The smallest of these species, the Olive Ridleys have been sighted mostly in Penang where there are estimated to be around 10 nestings per year. Some fragmentary sightings have also been reported in Sarawak, Terengganu and Kelantan.

 

Endangered Species

The International Union for Conservation of Nature (IUCN) has identified the Leatherback and Hawksbill as critically endangered and the Olive Ridley and Green Turtles as endangered (Liew, H.C. Proceedings of the Western Pacific Sea Turtle Cooperative Research & Management Workshop, 2002).

 

Eng-Heng Chan of the Turtle Research and Rehabilitation Unit, Institute of Oceanography, Kolej Universiti Sains dan Teknologi Malaysia (KUSTEM) has suggested in her 2006 paper “Marine Turtles in Malaysia: On the verge of extinction?” that “current statistics indicate that the Leatherback and Olive Ridley turtles are on the verge of extinction while the other species ... are in steady decline”.

 

Abdul Wahab Abdullah and Zulkifli Talib of the Department of Fisheries, Malaysia have reported here that while the Leatherbacks are nearly extinct, Hawksbills and Olive Ridleys have declined by more than 80% and Greens by more than 60%.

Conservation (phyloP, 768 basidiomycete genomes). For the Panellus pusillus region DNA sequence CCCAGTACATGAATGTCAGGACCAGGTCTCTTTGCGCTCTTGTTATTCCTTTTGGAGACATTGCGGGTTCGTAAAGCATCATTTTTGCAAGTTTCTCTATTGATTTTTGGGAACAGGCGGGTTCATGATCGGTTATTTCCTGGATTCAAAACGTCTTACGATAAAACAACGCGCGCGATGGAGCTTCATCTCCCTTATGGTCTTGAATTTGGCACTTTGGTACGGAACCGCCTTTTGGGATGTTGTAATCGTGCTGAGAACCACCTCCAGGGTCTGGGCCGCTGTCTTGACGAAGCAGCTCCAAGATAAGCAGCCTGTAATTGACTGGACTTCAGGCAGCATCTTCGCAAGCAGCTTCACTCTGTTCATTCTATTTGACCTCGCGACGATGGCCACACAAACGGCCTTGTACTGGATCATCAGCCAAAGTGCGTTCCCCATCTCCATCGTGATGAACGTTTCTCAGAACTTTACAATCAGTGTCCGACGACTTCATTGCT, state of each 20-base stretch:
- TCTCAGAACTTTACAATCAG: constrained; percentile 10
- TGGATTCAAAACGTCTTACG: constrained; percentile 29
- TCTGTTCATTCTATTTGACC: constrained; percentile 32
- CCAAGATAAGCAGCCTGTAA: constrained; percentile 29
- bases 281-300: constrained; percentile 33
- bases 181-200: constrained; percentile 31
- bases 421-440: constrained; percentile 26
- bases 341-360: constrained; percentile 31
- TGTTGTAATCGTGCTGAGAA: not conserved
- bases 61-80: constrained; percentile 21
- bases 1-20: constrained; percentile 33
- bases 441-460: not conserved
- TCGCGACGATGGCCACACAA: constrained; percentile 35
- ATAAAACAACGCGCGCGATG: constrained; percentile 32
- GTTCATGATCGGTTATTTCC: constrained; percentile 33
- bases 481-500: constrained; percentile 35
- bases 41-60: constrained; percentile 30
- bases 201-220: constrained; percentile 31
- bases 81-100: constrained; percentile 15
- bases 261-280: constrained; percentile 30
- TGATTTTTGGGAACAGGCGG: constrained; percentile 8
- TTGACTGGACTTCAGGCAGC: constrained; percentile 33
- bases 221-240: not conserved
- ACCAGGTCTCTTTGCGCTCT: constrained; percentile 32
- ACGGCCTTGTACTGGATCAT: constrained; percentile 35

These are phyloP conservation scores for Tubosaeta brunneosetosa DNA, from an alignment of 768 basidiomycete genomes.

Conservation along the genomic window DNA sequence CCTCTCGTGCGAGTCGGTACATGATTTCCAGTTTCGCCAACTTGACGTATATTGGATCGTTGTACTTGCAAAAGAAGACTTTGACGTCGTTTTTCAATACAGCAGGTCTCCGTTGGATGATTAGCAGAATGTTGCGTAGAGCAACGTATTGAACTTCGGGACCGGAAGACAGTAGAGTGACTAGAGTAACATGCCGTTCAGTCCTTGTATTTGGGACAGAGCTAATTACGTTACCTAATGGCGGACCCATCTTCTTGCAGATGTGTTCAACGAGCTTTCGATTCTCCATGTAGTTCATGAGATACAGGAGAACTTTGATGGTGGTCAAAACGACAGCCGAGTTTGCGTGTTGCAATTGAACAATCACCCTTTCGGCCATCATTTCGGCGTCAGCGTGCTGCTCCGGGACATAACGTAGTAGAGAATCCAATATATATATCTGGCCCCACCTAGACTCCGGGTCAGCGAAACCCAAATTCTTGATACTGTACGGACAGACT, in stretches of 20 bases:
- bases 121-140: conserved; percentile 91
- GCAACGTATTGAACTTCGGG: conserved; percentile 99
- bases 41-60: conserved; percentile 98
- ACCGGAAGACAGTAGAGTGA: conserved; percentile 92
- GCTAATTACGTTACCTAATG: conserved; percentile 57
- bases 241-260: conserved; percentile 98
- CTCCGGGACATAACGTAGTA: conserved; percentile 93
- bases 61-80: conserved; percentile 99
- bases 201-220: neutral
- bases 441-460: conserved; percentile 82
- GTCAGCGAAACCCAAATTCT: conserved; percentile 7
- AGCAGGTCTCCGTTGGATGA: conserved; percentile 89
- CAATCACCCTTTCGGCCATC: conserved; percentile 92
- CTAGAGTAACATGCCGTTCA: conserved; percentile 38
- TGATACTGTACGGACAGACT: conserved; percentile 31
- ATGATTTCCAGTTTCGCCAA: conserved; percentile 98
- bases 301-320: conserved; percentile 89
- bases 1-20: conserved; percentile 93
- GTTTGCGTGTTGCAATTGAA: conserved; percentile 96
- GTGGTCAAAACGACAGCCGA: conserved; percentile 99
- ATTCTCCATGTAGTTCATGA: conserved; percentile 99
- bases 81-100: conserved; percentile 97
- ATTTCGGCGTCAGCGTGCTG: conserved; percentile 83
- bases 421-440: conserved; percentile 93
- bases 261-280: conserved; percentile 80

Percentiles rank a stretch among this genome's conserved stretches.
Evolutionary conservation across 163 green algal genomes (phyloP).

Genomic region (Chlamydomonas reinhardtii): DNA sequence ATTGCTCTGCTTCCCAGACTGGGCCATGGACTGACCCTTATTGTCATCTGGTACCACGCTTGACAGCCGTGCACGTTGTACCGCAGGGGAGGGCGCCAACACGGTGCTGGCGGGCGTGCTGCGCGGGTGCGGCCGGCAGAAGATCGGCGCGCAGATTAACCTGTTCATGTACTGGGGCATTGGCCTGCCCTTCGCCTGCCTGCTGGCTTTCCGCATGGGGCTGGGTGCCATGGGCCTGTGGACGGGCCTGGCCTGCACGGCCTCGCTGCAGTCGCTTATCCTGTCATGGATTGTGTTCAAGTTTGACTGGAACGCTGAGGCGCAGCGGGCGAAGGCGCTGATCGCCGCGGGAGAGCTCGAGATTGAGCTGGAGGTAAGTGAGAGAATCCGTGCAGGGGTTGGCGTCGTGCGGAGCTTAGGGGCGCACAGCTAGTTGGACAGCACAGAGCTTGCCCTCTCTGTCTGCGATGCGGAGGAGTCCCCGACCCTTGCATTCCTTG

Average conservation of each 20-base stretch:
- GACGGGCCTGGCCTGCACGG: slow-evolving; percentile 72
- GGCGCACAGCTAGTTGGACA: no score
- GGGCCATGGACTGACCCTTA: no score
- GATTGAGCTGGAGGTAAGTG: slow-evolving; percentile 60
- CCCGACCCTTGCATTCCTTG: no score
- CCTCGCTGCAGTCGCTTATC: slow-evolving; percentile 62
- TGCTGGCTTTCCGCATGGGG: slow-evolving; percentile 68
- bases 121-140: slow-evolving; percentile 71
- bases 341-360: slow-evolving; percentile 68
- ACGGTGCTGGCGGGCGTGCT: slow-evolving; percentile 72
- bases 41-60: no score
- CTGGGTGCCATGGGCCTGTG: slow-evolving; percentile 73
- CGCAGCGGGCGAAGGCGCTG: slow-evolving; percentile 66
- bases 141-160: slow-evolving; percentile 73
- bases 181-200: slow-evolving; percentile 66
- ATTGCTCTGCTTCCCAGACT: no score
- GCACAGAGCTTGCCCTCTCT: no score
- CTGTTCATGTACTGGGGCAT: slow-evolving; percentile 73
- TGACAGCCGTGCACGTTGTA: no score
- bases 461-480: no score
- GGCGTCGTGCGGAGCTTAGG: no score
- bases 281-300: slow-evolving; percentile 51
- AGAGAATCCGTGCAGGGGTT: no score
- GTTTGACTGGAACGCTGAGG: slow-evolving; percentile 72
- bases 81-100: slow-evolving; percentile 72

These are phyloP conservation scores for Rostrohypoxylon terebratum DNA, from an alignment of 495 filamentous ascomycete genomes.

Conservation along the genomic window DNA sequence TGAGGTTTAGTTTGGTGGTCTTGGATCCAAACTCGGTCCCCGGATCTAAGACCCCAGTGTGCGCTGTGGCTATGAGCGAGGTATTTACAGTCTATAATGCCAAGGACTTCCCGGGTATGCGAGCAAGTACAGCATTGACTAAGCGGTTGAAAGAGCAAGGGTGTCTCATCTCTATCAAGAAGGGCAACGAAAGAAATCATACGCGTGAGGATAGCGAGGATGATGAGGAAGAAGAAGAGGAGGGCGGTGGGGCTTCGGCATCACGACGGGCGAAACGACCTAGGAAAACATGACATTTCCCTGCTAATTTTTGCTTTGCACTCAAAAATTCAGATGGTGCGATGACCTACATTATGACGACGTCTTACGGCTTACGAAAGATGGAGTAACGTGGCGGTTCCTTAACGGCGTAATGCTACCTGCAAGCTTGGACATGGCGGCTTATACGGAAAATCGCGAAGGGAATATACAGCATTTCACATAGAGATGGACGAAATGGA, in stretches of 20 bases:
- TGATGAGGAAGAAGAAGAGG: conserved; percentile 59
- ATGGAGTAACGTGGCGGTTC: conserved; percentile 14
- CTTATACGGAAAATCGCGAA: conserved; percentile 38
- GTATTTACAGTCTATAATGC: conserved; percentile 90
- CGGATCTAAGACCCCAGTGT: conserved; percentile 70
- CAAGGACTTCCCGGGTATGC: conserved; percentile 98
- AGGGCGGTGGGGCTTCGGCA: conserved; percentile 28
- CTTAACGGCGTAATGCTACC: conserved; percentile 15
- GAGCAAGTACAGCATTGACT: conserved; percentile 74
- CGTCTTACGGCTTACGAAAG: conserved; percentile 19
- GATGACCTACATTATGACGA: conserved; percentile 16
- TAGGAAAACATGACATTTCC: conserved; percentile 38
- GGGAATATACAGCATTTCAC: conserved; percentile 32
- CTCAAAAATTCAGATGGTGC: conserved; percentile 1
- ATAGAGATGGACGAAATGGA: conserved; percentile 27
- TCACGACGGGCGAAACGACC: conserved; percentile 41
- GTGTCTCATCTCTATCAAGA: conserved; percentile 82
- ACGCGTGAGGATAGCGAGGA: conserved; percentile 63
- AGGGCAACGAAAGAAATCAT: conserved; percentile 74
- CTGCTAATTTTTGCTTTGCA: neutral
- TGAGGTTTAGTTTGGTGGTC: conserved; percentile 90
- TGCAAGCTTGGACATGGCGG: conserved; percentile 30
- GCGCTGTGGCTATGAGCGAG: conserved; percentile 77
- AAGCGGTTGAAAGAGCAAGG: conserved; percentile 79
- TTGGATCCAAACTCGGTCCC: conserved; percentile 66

These species are endangered because of a number of reasons.

  • The consumption of turtle eggs has increased because of belief that the eggs have aphrodisiac or medicinal value.
  • Development at or near nesting sites has disturbed the natural environment and made nesting impossible or increased the risk to eggs and young hatchlings thereby diminishing their chances of survival.
  • Careless tourism has exposed egg laying females to light and sound pollution as well as direct harassment while laying the eggs.
  • Climate and other changes have led to the decline in the number of male turtles hatching which has resulted in many laid clutches of eggs turning out to be unfertilised.
  • Accidental capture in fishing gears in national and international waters has also been identified as a major cause of their decline.

If firm, comprehensive action is not taken immediately, the Hawksbill may soon become as threatened with extinction as the Leatherbacks and Olive Ridleys.


The following table shows the situation with respect to turtle nestings in Malaysia.


Species

Shell size

Location

Nestings per year

The 50s

2000 - 2005

Leatherback

150 cm

Terengganu

10,000

12

Green

100 cm

Sabah, Sarawak, Terengganu

Pahang, Johor, Perak

20,000

2,276

Hawksbill

80 cm

Sabah

No data

500

Melaka

250

Johor

100